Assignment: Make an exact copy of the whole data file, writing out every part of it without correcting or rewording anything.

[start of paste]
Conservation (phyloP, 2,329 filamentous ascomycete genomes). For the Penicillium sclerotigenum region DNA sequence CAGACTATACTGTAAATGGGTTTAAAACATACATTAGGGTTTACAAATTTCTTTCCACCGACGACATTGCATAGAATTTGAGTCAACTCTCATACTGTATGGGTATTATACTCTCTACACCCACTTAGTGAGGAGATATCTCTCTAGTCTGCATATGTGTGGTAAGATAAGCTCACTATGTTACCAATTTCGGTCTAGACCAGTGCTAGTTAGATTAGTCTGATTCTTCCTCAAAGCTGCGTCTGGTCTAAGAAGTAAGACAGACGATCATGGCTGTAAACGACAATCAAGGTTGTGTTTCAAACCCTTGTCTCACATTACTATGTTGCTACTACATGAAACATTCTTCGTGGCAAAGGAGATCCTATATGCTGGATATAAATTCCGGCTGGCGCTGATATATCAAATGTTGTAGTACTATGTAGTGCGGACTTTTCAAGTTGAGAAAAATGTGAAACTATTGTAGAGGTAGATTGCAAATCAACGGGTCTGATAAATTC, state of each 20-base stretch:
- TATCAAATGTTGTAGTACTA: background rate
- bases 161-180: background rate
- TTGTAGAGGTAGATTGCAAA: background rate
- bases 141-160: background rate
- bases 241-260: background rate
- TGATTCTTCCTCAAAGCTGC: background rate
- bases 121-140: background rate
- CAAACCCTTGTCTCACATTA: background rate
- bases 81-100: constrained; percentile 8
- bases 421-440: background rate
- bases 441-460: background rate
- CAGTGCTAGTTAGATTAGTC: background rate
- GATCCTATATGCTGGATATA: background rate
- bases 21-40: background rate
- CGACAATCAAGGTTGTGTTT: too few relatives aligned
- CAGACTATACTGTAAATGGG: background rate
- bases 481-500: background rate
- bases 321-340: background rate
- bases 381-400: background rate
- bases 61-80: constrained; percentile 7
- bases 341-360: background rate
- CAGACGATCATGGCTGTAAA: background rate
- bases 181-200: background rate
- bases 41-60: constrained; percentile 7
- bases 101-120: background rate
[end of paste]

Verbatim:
Conservation (phyloP, 2,329 filamentous ascomycete genomes). For the Penicillium sclerotigenum region DNA sequence CAGACTATACTGTAAATGGGTTTAAAACATACATTAGGGTTTACAAATTTCTTTCCACCGACGACATTGCATAGAATTTGAGTCAACTCTCATACTGTATGGGTATTATACTCTCTACACCCACTTAGTGAGGAGATATCTCTCTAGTCTGCATATGTGTGGTAAGATAAGCTCACTATGTTACCAATTTCGGTCTAGACCAGTGCTAGTTAGATTAGTCTGATTCTTCCTCAAAGCTGCGTCTGGTCTAAGAAGTAAGACAGACGATCATGGCTGTAAACGACAATCAAGGTTGTGTTTCAAACCCTTGTCTCACATTACTATGTTGCTACTACATGAAACATTCTTCGTGGCAAAGGAGATCCTATATGCTGGATATAAATTCCGGCTGGCGCTGATATATCAAATGTTGTAGTACTATGTAGTGCGGACTTTTCAAGTTGAGAAAAATGTGAAACTATTGTAGAGGTAGATTGCAAATCAACGGGTCTGATAAATTC, state of each 20-base stretch:
- TATCAAATGTTGTAGTACTA: background rate
- bases 161-180: background rate
- TTGTAGAGGTAGATTGCAAA: background rate
- bases 141-160: background rate
- bases 241-260: background rate
- TGATTCTTCCTCAAAGCTGC: background rate
- bases 121-140: background rate
- CAAACCCTTGTCTCACATTA: background rate
- bases 81-100: constrained; percentile 8
- bases 421-440: background rate
- bases 441-460: background rate
- CAGTGCTAGTTAGATTAGTC: background rate
- GATCCTATATGCTGGATATA: background rate
- bases 21-40: background rate
- CGACAATCAAGGTTGTGTTT: too few relatives aligned
- CAGACTATACTGTAAATGGG: background rate
- bases 481-500: background rate
- bases 321-340: background rate
- bases 381-400: background rate
- bases 61-80: constrained; percentile 7
- bases 341-360: background rate
- CAGACGATCATGGCTGTAAA: background rate
- bases 181-200: background rate
- bases 41-60: constrained; percentile 7
- bases 101-120: background rate